Punch Scars

Parr schoolhouse


My dearest & oldest friend is visiting from Indiana! We were enjoying supper the other night at ‘Bahama Breeze’ restaurant and I mentioned to her that in a couple of years we will have been the closest of friends for 50 years! That’s half-a-century of  ‘secrets’, chattering and silliness, crying on her shoulder, rejoicing in each other’s accomplishments, heartbreak over our precious Daddys’ deaths, long phone conversations, exchanging our gorgeous children’s photos, numerous cards and letters, and visits whenever possible. I sang at her wedding and she was my Matron-of-Honor. I told her that she was actually my VERY FIRST friend that’s a girl….I think she was surprised at that. But I grew up in a teeny tiny town with approximately 40 homes plus a little white country church and a Grain Elevator; there just weren’t girls in my particular age group. So I grew up with my brothers and the boys in the town. I showed her the scars that still remain on my knuckles from punching other kids!

I adored my hometown. We lived on one end, Gramma lived 2 houses away. There was one intersection and that was where the Post Office used to sit; at the time it was literally ‘The World’s Smallest Post Office’ but now rests at the Jasper County Fairgrounds for all to see as a historical treasure. Grandpa lived next to the Post Office. Turn to the right at that intersection and at the other end of town was the Grain Elevator that the family owned and Daddy managed. The town also had a school for grades 1, 2, and 3. The photo above shows the version of it’s remains.

Kindergarten was optional when I was 5 and would’ve meant a long ride on the schoolbus into a bigger town so my Mama taught me what I needed to know before entering 1st grade. Besides, she knew the 1st grade teacher very well because Mama had been Mrs. McColly’s student in 1st and 2nd grades! The 2nd grade teacher that I’d have would be Mrs. Switzer, a sister of Mrs. McColly, and Mama had been her student in 3rd and 4th grades. I was rather excited to go to school, although I felt that it was unfair that I wasn’t allowed to ride my bike….there were only 6 homes between our house and the school, and one of them was my Gramma’s!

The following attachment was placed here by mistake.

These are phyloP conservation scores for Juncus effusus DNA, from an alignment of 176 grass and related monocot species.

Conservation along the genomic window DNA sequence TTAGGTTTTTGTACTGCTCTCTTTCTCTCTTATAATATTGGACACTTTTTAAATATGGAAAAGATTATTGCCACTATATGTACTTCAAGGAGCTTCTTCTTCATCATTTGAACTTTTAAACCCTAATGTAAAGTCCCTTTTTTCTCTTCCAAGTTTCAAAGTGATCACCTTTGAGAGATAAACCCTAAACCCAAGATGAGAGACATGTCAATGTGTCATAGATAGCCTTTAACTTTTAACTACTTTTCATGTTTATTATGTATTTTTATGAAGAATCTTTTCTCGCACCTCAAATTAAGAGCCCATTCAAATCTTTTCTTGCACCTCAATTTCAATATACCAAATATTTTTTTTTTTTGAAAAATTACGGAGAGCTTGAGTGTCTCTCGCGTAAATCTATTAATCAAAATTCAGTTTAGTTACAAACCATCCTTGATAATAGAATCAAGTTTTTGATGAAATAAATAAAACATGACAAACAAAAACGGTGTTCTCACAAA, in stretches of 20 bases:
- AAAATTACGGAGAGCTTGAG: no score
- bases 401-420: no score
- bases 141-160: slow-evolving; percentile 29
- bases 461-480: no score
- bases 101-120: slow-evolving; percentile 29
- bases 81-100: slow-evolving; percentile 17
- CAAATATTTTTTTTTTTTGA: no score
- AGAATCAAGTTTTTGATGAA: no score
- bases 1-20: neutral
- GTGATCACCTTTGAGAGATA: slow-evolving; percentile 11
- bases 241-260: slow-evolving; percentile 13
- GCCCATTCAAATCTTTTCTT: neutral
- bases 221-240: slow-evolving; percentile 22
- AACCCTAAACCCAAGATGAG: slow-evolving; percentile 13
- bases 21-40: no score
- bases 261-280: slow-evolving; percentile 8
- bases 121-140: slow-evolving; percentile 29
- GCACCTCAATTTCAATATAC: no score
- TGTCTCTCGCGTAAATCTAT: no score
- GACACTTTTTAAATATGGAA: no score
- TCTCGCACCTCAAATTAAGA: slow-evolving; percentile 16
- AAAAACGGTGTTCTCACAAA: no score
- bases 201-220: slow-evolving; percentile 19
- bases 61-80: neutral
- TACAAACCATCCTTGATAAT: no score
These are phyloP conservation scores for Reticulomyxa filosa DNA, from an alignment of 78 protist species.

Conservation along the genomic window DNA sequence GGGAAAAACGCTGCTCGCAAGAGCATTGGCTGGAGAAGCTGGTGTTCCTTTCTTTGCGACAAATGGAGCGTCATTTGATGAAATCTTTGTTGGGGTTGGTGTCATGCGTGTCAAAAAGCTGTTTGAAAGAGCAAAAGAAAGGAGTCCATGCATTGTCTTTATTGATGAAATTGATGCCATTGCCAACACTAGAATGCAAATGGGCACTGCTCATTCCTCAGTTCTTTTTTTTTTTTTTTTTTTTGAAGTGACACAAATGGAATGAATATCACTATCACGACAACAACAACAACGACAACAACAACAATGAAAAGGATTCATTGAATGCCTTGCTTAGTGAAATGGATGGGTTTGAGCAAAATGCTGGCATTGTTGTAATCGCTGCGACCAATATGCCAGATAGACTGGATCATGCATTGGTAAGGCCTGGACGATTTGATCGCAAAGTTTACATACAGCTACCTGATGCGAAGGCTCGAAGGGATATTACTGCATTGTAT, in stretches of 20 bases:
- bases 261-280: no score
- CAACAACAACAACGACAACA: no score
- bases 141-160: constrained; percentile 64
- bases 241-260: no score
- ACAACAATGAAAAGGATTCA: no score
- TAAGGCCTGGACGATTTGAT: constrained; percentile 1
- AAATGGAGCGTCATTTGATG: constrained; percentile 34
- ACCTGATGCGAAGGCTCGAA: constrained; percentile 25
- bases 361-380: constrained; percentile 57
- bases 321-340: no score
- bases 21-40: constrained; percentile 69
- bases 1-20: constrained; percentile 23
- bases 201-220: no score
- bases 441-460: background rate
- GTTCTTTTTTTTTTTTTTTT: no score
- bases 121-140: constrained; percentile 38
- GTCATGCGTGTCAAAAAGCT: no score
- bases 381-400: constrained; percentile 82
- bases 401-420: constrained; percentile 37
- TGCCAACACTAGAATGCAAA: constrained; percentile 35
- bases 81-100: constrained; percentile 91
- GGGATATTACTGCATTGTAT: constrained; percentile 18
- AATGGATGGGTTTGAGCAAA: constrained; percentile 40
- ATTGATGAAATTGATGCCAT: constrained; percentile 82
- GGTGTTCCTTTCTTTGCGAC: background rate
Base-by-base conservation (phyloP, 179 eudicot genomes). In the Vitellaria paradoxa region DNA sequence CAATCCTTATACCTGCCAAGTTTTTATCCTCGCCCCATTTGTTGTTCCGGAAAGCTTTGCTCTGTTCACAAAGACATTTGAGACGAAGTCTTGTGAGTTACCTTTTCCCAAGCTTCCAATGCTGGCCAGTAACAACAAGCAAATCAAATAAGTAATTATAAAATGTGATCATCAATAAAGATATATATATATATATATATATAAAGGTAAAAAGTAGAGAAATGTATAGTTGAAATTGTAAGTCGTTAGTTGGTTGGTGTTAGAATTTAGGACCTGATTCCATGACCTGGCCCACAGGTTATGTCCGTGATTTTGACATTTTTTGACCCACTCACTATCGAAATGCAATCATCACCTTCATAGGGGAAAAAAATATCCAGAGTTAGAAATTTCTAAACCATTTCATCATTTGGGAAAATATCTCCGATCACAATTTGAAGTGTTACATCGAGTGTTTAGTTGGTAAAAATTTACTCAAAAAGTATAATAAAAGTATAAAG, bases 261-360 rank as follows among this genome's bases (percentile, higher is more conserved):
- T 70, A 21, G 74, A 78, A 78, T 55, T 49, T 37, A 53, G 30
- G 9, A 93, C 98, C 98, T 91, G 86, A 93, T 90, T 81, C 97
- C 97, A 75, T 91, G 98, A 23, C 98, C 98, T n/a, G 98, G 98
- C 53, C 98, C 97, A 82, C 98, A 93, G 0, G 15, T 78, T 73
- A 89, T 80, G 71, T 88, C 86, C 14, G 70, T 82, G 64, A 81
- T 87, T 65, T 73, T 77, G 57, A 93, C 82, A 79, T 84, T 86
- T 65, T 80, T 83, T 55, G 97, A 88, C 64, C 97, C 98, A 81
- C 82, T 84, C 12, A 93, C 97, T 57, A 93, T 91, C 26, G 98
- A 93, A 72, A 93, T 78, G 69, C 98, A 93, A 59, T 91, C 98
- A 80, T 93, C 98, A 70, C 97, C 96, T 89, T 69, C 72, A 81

My 1st day of school was not at all fun as I had hoped it’d be. Right away my Mama got called to come and get me because I wasn’t properly attired. We didn’t realize that I was supposed to wear a dress so I had to go home and change my clothes! The only dresses that I owned were my frilly Sunday School dresses and they were uncomfortable and not at all appropriate for classroom. We did not realize this and had not bought the right ‘school clothes’. My parents weren’t too happy about this miscommunication but I had to wear Sunday School dresses for a week until Mama could get ‘to town’ and buy a couple of outfits. She also ordered several outfits from the Sears Roebuck and JCPenneys catalogs after I got an idea of what the other little girls were wearing. Thus started my dismay at NOT liking fashion! (this has NEVER changed) So right away I didn’t like the other little girls and they laughed at me since I was wearing fancy clothes meant for church.

Recess was another eye-opener! Separation! I couldn’t wait to finally play with my friends but immediately was told by the teacher that the girls play on one side of the playground while the boys play on the other….the next day the sides would be switched to make it ‘fair’. What was fair about that? I sat on a swing and watched the boys, my constant companions and only friends in the world, playing on the monkey bars without me. My anger seethed inside of me. The next day the teacher urged me to play with girls but I knew none of them, they’d ALL been brought to my little town by a schoolbus from out in the country somewhere and were total strangers to me. I had no interest in them whatsoever so I climbed up into the big tree in front of the schoolyard….and decided to stay put! No coaxing by the Principal was getting me down. Next thing I knew, here came my Daddy. They’d called him at work so he had to come from the Grain Elevator to the school. He stood at the bottom of the tree and looked up at me and I knew that I was in trouble! I could hear children chanting for him to paddle me. But my dear Daddy climbed up into that tree and sat beside me without saying a word. After several long moments he looked at me and I got onto his back, feeling safe at last, and he took me home for the rest of the day. He wasn’t going to holler at me in front of others, that wasn’t his way. Our ‘discussion’ was later.

After a couple of lonely days on the playground, I started to try to get the other little girls to play with me but they wouldn’t include me. So instead I started punching them in the mouth. Some of their teeth dared to make my knuckles bleed! That’s why I have these PUNCH SCARS….they are my reminders of when I was a bratty little 1st-grader who wouldn’t make friends! I did not wanna conform to the system and play with only the girls. I am so glad that my own children, 3 decades later, didn’t have to endure these kind of ridiculous limitations! Oh, and as for my very first girl friend….I didn’t meet her until 4th grade when I started riding the schoolbus to the next town. She was my first real friend and has been my longest and best friendship!


Posted on March 28, 2014, in Disenchantment, Frustration, Humor, Inspirational, Journey, Parenting. Bookmark the permalink. Leave a comment.

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